Hurricane Katrina caused much pain and damage. Hundreds of people were feared dead, and floods reportedly stranded hundreds of others.
As levees and pumps failed, surging waters flooded more than 80 percent of a city that has lived below sea level and has fought off the danger of a deluge from the Mississippi River. Local officials declared martial law yesterday to cope with the emergency.
"The situation is untenable," said Louisiana's governor, Kathleen Blanco. "It's just heartbreaking."
One Mississippi county said that its death toll was at least 100, and officials are "very, very worried that this is going to go a lot higher," said Joe Spraggins, civil defense director for Harrison County, home to Biloxi and Gulfport, according to Forbes.
Thirty of the victims were from a beachfront apartment building that collapsed under a 25-foot wall of water as Katrina slammed the Gulf Coast with winds that sometimes exceeded 140 miles per hour. And Louisiana officials said many were feared dead there, too.
New Orleans was plunged further into crisis yesterday when flood waters poured through a gaping breach in a storm-damaged levee, leaving 80% of the sunken city under water and forcing authorities to declare a state of martial law, National Post reports.
The emerging catastrophe in the storied Louisiana city came as one of the worst natural disasters in U.S. history unfolded along the Gulf Coast in the wake of Hurricane Katrina. At least 80 people -- and possibly hundreds more -- have been killed in Mississippi, Alabama and Louisiana, while tens of thousands are homeless and stranded without food or water.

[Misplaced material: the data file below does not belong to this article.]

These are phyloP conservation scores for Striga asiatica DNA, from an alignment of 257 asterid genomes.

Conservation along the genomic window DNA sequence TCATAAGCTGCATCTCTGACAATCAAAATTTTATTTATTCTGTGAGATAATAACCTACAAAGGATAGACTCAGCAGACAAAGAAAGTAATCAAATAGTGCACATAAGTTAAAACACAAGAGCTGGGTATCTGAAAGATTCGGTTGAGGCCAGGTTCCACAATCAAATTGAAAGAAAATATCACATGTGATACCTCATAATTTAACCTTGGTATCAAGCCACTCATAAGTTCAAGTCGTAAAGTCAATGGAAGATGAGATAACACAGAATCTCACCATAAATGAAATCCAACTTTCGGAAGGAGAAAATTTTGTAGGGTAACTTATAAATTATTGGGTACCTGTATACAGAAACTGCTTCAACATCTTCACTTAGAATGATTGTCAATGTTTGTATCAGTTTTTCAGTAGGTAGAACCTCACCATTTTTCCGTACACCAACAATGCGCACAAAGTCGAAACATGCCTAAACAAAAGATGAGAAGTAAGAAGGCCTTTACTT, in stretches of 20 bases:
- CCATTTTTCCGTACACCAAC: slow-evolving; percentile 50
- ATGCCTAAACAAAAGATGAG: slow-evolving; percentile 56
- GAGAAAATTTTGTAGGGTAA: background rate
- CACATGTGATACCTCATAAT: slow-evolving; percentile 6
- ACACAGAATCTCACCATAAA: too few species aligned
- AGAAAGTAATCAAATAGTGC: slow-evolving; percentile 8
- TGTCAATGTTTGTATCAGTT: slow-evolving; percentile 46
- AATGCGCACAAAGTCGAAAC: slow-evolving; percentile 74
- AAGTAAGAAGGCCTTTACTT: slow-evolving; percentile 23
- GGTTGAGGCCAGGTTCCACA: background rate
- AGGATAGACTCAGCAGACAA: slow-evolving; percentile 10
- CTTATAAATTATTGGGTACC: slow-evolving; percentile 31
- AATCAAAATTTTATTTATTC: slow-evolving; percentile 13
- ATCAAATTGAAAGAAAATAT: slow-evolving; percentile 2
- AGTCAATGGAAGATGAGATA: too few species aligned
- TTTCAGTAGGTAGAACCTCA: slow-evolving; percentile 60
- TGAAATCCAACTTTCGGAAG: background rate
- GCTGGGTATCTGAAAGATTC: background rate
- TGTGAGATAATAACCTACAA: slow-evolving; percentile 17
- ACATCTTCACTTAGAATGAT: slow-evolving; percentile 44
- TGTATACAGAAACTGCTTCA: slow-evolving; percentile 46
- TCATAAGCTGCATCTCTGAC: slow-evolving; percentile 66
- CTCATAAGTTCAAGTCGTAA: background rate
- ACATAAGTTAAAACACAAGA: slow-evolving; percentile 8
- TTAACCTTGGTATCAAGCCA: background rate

Such a toll would make Katrina one of the most punishing storms to hit the United States in decades. After touring the destruction by air, Mississippi's governor, Haley Barbour, said it might have looked like Hiroshima after the atomic bomb was dropped, Forbes says.
Water spilled from several breaches in the city's levees, including the one next to the 17th Street Canal, at the edge of Lake Pontchartrain. Nagin estimated that the breach was two or three city blocks wide.
Officials' immediate concern was blocking the breach with sandbags. After that, the focus was to be on the failed pumps that move water out of the city. Even when they are functional, Nagin said, they can reduce the water level in the city by only an inch or an inch and a half per hour.
Photo by Telegraph.
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